The ball was changing hands frequently and with so much going on, a combination of Peter O’Mahony, the crowd and whoever was in charge of the replays on the big screens was focused on bringing the ref’s attention to every misdemeanour by Glasgow.

There was very little in Scott Cummings’ offence but both Josh McKay and Matt Fagerson needed to keep their challenges lower. While it’s important to dominate the contact, anything rising up into the neck or head is taking a massive, and potentially game-changing, risk.

Second half

Penalty offences: Munster 11-2 Glasgow

Possession: Munster 38%-62% Glasgow

Territory: Munster 41%-59% Glasgow

How the penalties unfolded in the second half (Image: Kevin Millar)

As in the first half, Glasgow’s response to being a man down was outstanding. They came out of the gates after the break knowing they had to manage nearly a full ten minutes without the younger Fagerson.

They did this in the best way possible, by keeping play pinned in Munster’s territory for almost the entirety of that period, creating scoring opportunities that they couldn’t quite take until Tom Jordan and then Huw Jones exploded into action from deep.

The tone was set and much of the second half followed a similar pattern with the home side rarely able to break the stranglehold that the unfancied Warriors had on the game.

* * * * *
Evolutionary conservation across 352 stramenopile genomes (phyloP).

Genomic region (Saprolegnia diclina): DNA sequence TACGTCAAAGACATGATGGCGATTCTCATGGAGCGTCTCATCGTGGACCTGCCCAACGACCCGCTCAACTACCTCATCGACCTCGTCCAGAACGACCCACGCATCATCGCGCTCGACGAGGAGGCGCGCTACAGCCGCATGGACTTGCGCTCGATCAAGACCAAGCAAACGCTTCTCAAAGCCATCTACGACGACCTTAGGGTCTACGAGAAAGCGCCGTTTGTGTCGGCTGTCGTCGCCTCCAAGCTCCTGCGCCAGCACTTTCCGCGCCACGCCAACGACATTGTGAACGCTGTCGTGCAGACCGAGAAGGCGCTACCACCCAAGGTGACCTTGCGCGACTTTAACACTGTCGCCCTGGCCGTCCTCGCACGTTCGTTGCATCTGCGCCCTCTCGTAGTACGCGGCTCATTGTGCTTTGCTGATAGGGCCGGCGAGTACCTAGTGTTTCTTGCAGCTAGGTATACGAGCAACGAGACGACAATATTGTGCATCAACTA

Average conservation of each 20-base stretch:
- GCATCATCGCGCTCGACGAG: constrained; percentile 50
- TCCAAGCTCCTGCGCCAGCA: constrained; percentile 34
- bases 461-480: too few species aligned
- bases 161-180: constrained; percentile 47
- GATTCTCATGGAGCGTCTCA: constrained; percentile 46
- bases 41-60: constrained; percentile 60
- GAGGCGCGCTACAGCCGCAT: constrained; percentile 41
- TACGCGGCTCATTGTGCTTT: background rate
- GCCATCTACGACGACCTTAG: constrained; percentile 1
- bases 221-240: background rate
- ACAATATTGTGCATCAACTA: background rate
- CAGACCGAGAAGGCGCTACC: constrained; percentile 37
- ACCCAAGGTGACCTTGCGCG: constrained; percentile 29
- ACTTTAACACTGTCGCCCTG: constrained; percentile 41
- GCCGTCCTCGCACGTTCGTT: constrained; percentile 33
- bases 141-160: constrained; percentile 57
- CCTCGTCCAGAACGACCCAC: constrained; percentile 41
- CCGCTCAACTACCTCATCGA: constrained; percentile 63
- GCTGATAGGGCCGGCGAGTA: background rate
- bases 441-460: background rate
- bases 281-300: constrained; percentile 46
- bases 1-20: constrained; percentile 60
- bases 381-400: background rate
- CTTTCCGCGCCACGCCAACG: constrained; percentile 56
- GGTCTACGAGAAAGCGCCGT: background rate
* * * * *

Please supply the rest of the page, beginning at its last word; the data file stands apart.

That extended to the penalty count, with Jack Dempsey being pinged for holding on the only Glasgow blemish in amongst a string of Munster offences up until Alex Nankivell’s red card and George Horne’s penalty for the final points of the game.

There was still time for a rather unlucky Jamie Dobie to concede for his hand getting trapped in a tackle, which allowed Munster one last 22 entry to try and take the game into extra time.

As they had done for more than an hour though, the Warriors trusted their defence, didn’t offer any chance of another penalty and waited patiently for the 18th and final turnover conceded by their hosts.

The Referee

Andrea Piardi will referee the URC’s grand final, taking charge of the Warriors for the fourth time in their last five playoff matches.

Analysis at this level is incredibly detailed but there’s still no substitute for actual time on the pitch. There’s a more than decent chance that this also extends to being ready for the match officials.